Young wives, young mothers
The practice of women marrying young and having children young remains deep-rooted and present in force in both rural and urban areas
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The proportion of married women in the age group of 15 to 19 years has dropped by 8 percentage points between 2001 and 2011, according to a recently released Census 2011 dataset. Yet, the practice of women marrying young and having children young remains deep-rooted, entwined with low literacy and social customs, and present in force in both rural and urban areas.
The big picture
One out of every five women between 15 and 19 years of age is married. And 30% of the married ones have children. In the last decade, both these numbers have increased in urban areas.
There is some correlation between female literacy and young marriages: 18 of the 20 worst districts, with the maximum from Rajasthan, are in the bottom 20% in female literacy. Beyond female literacy, social practices also play a part: for instance, Jammu and Kashmir shows low incidence of young women getting married, and certain districts show a high incidence even among their relatively more literate urban population.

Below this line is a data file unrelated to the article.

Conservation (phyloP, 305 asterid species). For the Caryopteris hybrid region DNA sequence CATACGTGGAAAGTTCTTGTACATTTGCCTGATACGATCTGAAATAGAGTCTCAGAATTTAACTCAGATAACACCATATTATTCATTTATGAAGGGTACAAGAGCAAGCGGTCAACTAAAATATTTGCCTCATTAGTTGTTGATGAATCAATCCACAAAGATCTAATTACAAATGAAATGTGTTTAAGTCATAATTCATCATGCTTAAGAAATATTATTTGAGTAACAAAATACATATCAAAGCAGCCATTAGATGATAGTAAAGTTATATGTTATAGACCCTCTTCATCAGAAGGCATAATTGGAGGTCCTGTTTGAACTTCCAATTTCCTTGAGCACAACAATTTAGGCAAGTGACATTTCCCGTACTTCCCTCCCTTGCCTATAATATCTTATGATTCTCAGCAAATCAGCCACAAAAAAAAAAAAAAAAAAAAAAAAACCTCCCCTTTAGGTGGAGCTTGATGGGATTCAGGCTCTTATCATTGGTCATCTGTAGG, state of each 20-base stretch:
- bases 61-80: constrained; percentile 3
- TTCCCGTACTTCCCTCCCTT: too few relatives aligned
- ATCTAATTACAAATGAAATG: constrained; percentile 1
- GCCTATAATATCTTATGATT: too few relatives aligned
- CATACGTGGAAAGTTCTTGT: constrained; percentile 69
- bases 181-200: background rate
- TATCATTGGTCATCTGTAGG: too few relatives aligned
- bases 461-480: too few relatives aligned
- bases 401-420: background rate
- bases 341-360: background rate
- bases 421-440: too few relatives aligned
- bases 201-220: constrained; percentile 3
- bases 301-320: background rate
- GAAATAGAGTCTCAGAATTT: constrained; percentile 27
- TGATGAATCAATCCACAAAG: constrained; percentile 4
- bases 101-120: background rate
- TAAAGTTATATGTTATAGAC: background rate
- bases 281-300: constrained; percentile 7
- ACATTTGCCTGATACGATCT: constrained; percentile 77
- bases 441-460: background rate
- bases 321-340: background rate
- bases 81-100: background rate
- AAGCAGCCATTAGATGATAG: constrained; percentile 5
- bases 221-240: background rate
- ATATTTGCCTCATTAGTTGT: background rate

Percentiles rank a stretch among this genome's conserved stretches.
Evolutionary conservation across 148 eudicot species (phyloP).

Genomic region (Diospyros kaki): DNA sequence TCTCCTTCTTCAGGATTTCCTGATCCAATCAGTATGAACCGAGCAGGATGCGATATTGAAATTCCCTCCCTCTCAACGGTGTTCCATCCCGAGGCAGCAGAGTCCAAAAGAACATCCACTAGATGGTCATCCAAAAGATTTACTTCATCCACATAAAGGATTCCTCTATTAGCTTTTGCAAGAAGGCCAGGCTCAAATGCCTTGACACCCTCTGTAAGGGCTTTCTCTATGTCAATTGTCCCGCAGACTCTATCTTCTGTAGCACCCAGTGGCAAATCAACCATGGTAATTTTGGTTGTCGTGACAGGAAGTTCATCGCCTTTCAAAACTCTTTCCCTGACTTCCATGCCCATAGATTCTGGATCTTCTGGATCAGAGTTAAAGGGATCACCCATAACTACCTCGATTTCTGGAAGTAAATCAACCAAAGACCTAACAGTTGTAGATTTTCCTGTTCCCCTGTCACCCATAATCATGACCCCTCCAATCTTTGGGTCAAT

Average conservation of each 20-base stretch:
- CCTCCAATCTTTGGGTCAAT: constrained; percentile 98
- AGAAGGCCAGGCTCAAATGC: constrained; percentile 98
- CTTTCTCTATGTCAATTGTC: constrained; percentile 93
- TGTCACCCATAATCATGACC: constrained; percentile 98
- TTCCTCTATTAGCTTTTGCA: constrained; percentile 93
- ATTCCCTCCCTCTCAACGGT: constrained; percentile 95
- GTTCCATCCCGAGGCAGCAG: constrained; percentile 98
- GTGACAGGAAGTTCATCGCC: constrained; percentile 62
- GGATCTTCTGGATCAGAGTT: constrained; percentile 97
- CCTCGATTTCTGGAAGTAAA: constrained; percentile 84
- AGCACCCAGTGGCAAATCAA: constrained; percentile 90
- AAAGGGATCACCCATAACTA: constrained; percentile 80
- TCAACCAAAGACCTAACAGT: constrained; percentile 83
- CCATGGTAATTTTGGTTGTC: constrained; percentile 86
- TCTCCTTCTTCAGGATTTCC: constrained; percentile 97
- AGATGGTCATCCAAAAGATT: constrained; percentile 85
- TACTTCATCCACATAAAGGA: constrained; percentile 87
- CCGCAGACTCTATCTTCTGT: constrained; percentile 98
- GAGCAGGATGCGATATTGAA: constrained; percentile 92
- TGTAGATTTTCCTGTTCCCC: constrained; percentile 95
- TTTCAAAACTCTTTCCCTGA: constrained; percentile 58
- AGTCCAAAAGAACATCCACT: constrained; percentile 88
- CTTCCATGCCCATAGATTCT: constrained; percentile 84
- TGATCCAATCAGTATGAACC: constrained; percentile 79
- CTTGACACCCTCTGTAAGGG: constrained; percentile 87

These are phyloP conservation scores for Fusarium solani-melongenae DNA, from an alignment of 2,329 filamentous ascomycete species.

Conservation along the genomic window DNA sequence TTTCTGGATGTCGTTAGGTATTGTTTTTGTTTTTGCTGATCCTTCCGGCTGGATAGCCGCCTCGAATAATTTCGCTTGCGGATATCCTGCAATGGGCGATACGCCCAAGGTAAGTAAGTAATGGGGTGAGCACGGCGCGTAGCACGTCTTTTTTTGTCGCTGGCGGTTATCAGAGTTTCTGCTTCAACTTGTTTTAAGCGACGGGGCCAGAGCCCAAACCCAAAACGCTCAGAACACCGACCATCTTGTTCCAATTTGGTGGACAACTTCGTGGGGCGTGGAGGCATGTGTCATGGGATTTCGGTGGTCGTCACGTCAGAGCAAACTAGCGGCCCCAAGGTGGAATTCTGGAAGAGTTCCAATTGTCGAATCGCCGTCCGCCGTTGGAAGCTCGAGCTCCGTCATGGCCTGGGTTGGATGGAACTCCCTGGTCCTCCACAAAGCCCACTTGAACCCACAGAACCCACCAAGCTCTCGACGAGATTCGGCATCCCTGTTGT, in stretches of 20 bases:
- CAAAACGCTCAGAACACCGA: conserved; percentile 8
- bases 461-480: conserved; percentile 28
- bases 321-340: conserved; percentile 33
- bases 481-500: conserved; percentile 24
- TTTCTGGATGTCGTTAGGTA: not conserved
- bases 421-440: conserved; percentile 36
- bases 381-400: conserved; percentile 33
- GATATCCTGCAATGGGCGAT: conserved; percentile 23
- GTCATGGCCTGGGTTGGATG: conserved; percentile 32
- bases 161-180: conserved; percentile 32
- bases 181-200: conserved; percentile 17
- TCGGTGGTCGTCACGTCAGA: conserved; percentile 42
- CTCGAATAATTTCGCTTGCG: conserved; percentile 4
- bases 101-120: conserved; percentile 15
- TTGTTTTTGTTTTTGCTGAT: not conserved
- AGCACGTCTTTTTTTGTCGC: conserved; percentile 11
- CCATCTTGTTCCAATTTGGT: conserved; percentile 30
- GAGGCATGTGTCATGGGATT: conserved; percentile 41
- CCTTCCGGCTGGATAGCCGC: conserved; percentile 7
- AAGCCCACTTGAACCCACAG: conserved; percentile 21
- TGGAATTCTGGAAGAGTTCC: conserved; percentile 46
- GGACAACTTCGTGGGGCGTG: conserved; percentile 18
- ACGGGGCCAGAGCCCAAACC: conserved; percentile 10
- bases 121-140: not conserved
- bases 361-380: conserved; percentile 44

Rajasthan sees the highest number of early marriages, but it does not even feature in the top 10 states in terms of young births. Instead, it’s the north-eastern states that dominate, including districts with comparatively high levels of female literacy.
Note: Census groups women aged between 15 years and 19 years. Hence, it is not possible to ascertain how many of them are above 18 years, the legal age for marrying in India.
Howindialives.com is a Delhi-based start-up that is developing a search engine for public data to make it more accessible to decision-makers.
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